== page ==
"170EI. The regulations may prescribe a formula for the annual indexation of the amount stated in paragraph 170CD(2)(a) in accordance with increases in the average total weekly earnings (seasonally adjusted) of all employees in Australia.'.".

Of these four amendments, Nos 6 to 9 deal with clause 8 and relate to compensation, and No. 10 deals with clause 9 and is consequential on the passing of amendments Nos 6 to 9. These amendments deal with the mirror image of the access to compensation; they deal with the amount of compensation that is available to an employee who successfully prosecutes an unfair dismissal case.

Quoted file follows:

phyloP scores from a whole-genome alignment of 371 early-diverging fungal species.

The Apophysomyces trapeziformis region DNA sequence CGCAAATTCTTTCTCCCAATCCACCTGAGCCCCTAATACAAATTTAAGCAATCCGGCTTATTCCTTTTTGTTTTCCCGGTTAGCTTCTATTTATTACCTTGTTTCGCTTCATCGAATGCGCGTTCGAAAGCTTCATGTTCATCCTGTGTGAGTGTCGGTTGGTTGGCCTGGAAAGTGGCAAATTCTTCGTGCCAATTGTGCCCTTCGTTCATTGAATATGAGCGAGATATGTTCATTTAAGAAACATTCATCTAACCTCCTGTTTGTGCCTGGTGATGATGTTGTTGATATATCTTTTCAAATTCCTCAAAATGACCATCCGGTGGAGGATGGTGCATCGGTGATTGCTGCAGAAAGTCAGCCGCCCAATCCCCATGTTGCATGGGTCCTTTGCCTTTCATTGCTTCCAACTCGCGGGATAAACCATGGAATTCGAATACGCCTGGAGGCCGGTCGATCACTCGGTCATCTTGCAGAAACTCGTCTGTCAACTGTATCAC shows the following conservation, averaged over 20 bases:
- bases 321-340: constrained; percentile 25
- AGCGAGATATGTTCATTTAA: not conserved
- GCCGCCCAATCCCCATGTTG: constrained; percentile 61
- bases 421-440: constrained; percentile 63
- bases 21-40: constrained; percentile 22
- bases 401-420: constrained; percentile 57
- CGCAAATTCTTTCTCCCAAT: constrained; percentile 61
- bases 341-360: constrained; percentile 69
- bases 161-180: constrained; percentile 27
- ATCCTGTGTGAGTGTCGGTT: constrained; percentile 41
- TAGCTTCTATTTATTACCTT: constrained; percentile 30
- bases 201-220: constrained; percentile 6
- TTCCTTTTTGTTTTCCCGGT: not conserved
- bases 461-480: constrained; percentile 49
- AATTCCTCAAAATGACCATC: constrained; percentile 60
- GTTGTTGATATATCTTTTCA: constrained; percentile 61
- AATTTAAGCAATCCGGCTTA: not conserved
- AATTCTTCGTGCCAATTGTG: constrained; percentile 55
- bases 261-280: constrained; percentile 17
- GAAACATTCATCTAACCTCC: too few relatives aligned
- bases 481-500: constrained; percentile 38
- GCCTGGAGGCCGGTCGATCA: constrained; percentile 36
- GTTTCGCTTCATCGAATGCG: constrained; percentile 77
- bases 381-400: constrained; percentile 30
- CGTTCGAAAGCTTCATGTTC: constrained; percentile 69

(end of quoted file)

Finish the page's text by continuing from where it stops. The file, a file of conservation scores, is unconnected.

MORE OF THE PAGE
Amendments Nos 1 to 4, which I moved earlier in the evening—which unfortunately were not passed—dealt with access to the unfair dismissal provisions of the legislation. These latter amendments deal with the actual amount of compensation that can be paid in the case of a successful prosecution of an unfair dismissal case. As I said with regard to those earlier amendments, in this legislation there is a clear discrimination between employees under an award and employees not under an award with regard to access to the unfair dismissal provisions. Exactly the same discrimination is present in the legislation with regard to the amount of compensation that is available to employees who are under an award as against those employees who are not under an award.